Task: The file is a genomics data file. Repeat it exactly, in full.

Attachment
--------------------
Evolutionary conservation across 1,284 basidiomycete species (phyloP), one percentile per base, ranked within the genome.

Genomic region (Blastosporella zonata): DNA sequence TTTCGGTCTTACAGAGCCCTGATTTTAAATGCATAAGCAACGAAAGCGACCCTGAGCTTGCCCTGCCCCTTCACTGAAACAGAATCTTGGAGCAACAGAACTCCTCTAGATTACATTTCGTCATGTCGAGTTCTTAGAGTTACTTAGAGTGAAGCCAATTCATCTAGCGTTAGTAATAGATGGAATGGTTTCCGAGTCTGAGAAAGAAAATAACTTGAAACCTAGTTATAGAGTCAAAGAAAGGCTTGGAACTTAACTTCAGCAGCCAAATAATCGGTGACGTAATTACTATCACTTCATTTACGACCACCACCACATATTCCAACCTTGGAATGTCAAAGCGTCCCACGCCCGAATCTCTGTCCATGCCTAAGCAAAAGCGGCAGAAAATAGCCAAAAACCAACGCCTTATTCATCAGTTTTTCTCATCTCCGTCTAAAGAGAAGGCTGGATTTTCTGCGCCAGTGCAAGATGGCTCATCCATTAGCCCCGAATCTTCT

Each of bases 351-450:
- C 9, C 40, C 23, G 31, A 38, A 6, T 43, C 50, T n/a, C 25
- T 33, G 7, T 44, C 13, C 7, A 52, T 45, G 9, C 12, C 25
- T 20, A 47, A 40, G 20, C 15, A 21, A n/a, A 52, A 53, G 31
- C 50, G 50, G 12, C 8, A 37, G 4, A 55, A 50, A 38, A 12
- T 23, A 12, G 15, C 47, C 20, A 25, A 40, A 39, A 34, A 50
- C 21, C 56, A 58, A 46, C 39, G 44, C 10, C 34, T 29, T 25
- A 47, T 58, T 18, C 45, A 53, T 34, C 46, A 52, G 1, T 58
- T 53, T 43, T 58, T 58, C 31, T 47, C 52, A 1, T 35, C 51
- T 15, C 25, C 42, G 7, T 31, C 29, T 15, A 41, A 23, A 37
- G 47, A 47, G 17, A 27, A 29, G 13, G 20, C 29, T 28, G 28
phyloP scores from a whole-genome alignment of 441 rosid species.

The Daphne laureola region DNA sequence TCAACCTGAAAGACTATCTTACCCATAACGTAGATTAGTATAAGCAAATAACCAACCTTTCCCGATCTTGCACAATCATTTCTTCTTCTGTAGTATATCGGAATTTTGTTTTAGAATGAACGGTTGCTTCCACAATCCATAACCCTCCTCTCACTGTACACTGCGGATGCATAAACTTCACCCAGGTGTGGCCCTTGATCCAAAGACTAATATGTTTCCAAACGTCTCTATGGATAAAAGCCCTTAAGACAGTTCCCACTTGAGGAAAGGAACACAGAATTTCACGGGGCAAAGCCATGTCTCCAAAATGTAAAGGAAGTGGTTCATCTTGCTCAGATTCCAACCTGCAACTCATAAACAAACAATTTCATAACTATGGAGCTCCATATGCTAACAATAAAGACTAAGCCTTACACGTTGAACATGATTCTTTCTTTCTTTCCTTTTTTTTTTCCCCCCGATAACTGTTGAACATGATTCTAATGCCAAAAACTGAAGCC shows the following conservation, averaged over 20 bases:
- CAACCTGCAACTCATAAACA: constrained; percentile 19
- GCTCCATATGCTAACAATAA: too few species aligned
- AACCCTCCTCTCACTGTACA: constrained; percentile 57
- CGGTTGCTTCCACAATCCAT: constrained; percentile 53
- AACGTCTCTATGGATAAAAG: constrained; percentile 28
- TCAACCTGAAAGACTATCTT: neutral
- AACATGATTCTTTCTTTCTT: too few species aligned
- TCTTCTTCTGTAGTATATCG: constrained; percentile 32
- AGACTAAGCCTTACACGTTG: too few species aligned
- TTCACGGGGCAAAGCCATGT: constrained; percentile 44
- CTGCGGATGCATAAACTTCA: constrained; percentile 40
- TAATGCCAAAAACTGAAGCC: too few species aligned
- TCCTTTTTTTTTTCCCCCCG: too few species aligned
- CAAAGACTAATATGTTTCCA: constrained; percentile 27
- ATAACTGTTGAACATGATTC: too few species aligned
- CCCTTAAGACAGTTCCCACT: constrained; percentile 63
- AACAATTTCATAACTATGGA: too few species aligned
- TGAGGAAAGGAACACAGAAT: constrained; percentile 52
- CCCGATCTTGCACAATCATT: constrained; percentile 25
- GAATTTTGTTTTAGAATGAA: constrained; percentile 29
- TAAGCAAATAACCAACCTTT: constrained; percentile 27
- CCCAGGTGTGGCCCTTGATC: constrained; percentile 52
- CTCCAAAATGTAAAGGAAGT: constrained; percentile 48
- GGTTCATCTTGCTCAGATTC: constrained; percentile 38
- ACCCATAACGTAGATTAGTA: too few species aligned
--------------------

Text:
Evolutionary conservation across 1,284 basidiomycete species (phyloP), one percentile per base, ranked within the genome.

Genomic region (Blastosporella zonata): DNA sequence TTTCGGTCTTACAGAGCCCTGATTTTAAATGCATAAGCAACGAAAGCGACCCTGAGCTTGCCCTGCCCCTTCACTGAAACAGAATCTTGGAGCAACAGAACTCCTCTAGATTACATTTCGTCATGTCGAGTTCTTAGAGTTACTTAGAGTGAAGCCAATTCATCTAGCGTTAGTAATAGATGGAATGGTTTCCGAGTCTGAGAAAGAAAATAACTTGAAACCTAGTTATAGAGTCAAAGAAAGGCTTGGAACTTAACTTCAGCAGCCAAATAATCGGTGACGTAATTACTATCACTTCATTTACGACCACCACCACATATTCCAACCTTGGAATGTCAAAGCGTCCCACGCCCGAATCTCTGTCCATGCCTAAGCAAAAGCGGCAGAAAATAGCCAAAAACCAACGCCTTATTCATCAGTTTTTCTCATCTCCGTCTAAAGAGAAGGCTGGATTTTCTGCGCCAGTGCAAGATGGCTCATCCATTAGCCCCGAATCTTCT

Each of bases 351-450:
- C 9, C 40, C 23, G 31, A 38, A 6, T 43, C 50, T n/a, C 25
- T 33, G 7, T 44, C 13, C 7, A 52, T 45, G 9, C 12, C 25
- T 20, A 47, A 40, G 20, C 15, A 21, A n/a, A 52, A 53, G 31
- C 50, G 50, G 12, C 8, A 37, G 4, A 55, A 50, A 38, A 12
- T 23, A 12, G 15, C 47, C 20, A 25, A 40, A 39, A 34, A 50
- C 21, C 56, A 58, A 46, C 39, G 44, C 10, C 34, T 29, T 25
- A 47, T 58, T 18, C 45, A 53, T 34, C 46, A 52, G 1, T 58
- T 53, T 43, T 58, T 58, C 31, T 47, C 52, A 1, T 35, C 51
- T 15, C 25, C 42, G 7, T 31, C 29, T 15, A 41, A 23, A 37
- G 47, A 47, G 17, A 27, A 29, G 13, G 20, C 29, T 28, G 28
phyloP scores from a whole-genome alignment of 441 rosid species.

The Daphne laureola region DNA sequence TCAACCTGAAAGACTATCTTACCCATAACGTAGATTAGTATAAGCAAATAACCAACCTTTCCCGATCTTGCACAATCATTTCTTCTTCTGTAGTATATCGGAATTTTGTTTTAGAATGAACGGTTGCTTCCACAATCCATAACCCTCCTCTCACTGTACACTGCGGATGCATAAACTTCACCCAGGTGTGGCCCTTGATCCAAAGACTAATATGTTTCCAAACGTCTCTATGGATAAAAGCCCTTAAGACAGTTCCCACTTGAGGAAAGGAACACAGAATTTCACGGGGCAAAGCCATGTCTCCAAAATGTAAAGGAAGTGGTTCATCTTGCTCAGATTCCAACCTGCAACTCATAAACAAACAATTTCATAACTATGGAGCTCCATATGCTAACAATAAAGACTAAGCCTTACACGTTGAACATGATTCTTTCTTTCTTTCCTTTTTTTTTTCCCCCCGATAACTGTTGAACATGATTCTAATGCCAAAAACTGAAGCC shows the following conservation, averaged over 20 bases:
- CAACCTGCAACTCATAAACA: constrained; percentile 19
- GCTCCATATGCTAACAATAA: too few species aligned
- AACCCTCCTCTCACTGTACA: constrained; percentile 57
- CGGTTGCTTCCACAATCCAT: constrained; percentile 53
- AACGTCTCTATGGATAAAAG: constrained; percentile 28
- TCAACCTGAAAGACTATCTT: neutral
- AACATGATTCTTTCTTTCTT: too few species aligned
- TCTTCTTCTGTAGTATATCG: constrained; percentile 32
- AGACTAAGCCTTACACGTTG: too few species aligned
- TTCACGGGGCAAAGCCATGT: constrained; percentile 44
- CTGCGGATGCATAAACTTCA: constrained; percentile 40
- TAATGCCAAAAACTGAAGCC: too few species aligned
- TCCTTTTTTTTTTCCCCCCG: too few species aligned
- CAAAGACTAATATGTTTCCA: constrained; percentile 27
- ATAACTGTTGAACATGATTC: too few species aligned
- CCCTTAAGACAGTTCCCACT: constrained; percentile 63
- AACAATTTCATAACTATGGA: too few species aligned
- TGAGGAAAGGAACACAGAAT: constrained; percentile 52
- CCCGATCTTGCACAATCATT: constrained; percentile 25
- GAATTTTGTTTTAGAATGAA: constrained; percentile 29
- TAAGCAAATAACCAACCTTT: constrained; percentile 27
- CCCAGGTGTGGCCCTTGATC: constrained; percentile 52
- CTCCAAAATGTAAAGGAAGT: constrained; percentile 48
- GGTTCATCTTGCTCAGATTC: constrained; percentile 38
- ACCCATAACGTAGATTAGTA: too few species aligned